Each day in Haiti was pretty much the same for us. Wait for rides, people waiting for the clinic, long, hot, dry days. But each day there was also a new adventure.
Like the outhouse. Up the hill from the church it didn’t look (or smell) too badly from a distance. But up close — watch out! Unable to last all afternoon, Gail decided to brave it, and could barely get in the door. Lisa gave it a shot on Thursday and it took just about everything she had to endure the “squat pot.” And that was before Quinton told us that he had gone up with a flashlight to look in the hole, and saw tarantulas crawling around in there. After that,
many decided it would be better to use the bushes around back. Safer — unless, like Jesse, you forgot to check for cactus.
The first few days, we got no lunch and there were few if any drinks brought in for us. Finally, we worked that out, but then faced another dilemma. How do you drink a soda or eat a sandwich in front of all these people who have so little to eat? Most of us felt like we had to take a swig or bite in hiding, because we couldn’t bear to do it with all those eyes on us.
I asked one of our translators, Jean Enock, what he and his family usually ate when not helping out at the clinic. He told us he usually ate one meal a day, typically some rice and beans. That’s all. Known as Enock, he was in Port-au-Prince during the earthquake. He was taking a bath in his home when the tremors started, and he jumped out of the tub and ran outside naked before he pulled on a pair of shorts. I can’t imagine what kind of terror and panic there must have been that day. But that’s not the worst. Later that day, a wall fell on his father, killing him. Enock now helps care for his family, some of whom live in a tent next to the rubble that used to be his house. He was one of the most pleasant, helpful, thoughtful and easy-going people we met there.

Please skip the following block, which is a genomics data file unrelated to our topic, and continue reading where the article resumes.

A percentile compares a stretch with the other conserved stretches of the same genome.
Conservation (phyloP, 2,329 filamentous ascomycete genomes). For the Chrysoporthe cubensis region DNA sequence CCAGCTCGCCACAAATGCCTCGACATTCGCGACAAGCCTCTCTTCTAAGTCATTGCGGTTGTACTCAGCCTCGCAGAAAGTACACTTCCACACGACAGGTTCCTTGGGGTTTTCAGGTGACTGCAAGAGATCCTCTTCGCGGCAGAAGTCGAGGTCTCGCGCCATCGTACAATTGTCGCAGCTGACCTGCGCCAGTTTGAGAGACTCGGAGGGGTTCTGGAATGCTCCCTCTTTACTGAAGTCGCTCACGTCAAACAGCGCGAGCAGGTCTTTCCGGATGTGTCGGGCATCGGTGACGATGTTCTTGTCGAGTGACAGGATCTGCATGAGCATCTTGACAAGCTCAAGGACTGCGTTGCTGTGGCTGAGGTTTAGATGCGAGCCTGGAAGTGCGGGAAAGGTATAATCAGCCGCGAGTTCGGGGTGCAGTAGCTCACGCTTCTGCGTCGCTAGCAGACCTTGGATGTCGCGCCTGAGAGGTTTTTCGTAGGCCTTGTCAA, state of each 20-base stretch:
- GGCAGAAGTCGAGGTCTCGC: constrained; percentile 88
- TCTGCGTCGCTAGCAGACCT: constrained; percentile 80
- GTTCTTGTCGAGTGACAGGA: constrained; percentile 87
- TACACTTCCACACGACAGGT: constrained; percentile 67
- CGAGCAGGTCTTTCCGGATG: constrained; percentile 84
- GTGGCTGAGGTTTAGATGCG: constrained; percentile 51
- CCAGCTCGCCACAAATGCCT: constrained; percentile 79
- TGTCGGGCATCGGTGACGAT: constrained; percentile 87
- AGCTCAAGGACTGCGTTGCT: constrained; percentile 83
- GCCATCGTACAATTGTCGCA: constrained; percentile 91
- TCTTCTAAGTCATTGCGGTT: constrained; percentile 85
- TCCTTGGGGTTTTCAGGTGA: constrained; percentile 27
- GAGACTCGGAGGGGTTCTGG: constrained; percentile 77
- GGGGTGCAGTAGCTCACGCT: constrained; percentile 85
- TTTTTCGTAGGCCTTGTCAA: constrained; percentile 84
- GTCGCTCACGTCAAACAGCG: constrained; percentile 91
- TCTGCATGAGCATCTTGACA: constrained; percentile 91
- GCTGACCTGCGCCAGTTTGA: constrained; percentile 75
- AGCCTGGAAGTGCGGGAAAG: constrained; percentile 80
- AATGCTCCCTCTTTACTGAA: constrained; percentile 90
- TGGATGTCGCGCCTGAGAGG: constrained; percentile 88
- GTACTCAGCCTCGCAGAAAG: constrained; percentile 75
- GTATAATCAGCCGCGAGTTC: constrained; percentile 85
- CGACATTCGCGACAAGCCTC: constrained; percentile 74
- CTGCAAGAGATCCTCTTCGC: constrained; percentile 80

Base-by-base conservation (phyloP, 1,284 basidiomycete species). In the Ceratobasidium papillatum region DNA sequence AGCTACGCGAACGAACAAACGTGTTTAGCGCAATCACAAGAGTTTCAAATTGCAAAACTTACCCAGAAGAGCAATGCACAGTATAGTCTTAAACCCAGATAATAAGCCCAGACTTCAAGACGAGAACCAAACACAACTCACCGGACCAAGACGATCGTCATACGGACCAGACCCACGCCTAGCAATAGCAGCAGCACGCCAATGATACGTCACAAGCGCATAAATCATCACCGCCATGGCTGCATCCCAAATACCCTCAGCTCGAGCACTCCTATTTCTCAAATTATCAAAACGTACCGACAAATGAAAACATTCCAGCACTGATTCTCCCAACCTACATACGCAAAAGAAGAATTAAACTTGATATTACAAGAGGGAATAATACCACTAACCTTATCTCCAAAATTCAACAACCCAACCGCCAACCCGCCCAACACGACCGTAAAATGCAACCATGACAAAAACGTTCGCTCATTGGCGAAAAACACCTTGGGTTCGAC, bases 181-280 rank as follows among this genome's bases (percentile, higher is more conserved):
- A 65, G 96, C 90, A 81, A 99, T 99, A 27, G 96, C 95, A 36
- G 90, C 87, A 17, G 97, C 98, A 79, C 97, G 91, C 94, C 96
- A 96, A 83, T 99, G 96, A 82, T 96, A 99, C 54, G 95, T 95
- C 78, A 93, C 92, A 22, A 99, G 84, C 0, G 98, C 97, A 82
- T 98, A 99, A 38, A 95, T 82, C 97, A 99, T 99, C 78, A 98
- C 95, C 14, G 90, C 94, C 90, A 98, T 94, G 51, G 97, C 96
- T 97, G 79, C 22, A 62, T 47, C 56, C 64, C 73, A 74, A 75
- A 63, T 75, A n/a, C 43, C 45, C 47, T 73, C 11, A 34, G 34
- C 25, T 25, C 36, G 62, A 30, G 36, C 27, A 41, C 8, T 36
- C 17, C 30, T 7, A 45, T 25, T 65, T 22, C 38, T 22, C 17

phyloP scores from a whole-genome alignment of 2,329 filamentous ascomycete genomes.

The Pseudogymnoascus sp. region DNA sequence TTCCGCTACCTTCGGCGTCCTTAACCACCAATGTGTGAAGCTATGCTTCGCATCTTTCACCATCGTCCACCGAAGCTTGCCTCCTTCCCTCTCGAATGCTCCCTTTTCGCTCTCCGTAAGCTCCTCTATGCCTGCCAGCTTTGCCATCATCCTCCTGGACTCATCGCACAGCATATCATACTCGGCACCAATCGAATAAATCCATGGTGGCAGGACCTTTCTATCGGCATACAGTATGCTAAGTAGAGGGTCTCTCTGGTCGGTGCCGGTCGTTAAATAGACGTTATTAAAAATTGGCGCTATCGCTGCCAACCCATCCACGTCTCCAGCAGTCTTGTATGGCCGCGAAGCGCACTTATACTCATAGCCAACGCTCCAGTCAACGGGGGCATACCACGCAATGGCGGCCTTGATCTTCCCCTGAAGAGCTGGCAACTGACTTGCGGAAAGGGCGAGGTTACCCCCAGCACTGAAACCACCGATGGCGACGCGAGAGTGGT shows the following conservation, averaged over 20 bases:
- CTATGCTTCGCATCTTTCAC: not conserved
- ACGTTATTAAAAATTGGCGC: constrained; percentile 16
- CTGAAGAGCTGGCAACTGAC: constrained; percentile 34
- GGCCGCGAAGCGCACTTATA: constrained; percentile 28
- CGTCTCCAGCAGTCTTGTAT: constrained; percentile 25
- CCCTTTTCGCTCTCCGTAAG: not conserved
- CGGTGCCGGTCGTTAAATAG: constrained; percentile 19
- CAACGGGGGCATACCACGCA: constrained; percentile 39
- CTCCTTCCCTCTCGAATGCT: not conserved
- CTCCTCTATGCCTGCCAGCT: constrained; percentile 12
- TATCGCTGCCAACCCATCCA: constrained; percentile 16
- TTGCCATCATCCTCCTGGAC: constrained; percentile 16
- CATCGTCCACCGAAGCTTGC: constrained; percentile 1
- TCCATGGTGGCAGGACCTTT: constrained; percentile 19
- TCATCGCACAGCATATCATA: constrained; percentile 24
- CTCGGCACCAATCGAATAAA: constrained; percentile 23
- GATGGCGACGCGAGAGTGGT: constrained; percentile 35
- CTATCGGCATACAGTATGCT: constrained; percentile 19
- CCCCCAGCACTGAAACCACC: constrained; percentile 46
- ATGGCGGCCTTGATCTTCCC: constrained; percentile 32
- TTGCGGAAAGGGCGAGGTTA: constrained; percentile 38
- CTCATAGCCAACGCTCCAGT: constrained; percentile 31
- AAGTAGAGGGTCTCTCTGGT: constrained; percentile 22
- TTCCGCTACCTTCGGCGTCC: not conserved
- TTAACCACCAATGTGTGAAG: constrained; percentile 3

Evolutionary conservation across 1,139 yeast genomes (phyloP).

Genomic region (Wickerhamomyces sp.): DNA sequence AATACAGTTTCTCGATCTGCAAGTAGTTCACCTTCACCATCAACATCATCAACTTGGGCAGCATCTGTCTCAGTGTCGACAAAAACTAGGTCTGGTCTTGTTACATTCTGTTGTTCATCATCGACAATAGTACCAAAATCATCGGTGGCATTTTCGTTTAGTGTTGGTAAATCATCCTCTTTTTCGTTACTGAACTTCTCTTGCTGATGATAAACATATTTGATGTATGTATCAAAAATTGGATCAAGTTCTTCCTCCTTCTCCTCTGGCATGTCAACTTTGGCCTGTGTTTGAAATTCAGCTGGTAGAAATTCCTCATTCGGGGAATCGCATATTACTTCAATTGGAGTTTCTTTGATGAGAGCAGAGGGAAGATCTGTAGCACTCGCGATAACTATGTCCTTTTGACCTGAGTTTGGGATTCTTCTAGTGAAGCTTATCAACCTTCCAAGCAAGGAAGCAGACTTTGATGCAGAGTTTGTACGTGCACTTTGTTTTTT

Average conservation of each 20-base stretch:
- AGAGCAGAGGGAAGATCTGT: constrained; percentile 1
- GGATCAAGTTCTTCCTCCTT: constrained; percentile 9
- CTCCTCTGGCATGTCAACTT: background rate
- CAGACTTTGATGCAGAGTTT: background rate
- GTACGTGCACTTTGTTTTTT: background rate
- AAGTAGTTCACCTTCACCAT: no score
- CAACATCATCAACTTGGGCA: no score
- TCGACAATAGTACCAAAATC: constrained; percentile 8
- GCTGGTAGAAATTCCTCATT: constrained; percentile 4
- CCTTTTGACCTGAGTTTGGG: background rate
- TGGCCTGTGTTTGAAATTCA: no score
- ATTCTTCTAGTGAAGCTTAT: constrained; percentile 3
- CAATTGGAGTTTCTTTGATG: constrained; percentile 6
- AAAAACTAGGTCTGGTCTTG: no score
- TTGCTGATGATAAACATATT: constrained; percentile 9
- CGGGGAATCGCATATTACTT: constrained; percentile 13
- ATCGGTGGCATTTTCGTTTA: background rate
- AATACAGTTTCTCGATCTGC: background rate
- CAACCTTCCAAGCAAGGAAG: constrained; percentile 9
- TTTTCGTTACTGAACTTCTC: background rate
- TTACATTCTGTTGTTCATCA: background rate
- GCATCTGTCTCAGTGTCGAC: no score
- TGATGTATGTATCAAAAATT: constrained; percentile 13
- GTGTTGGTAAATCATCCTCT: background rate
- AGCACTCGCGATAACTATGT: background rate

When we were at the hotel, we were introduced to another unexpected bathroom custom. Even though we had flush toilets, you weren’t supposed to flush your toilet paper. You put it into a can next to the toilet, and they would empty it each day. If you remembered to give them your key in the morning so the housekeepers could get in there.
On Thursday, we discovered that the fish at the restaurant, red snapper, was pretty good and a good supper option. That day, a translator caught up with me and said a mother and her son wanted prayer. I later learned that the boy may have had leprosy, an ailment even the doctor hadn’t seen before. Another lady told her translator she wanted private confession, but then backed out before I had a chance to speak with her. Friday was the day we gave out lots and lots of toys, so much so that it looked like a carnival, everyone walking around holding large stuffed animals.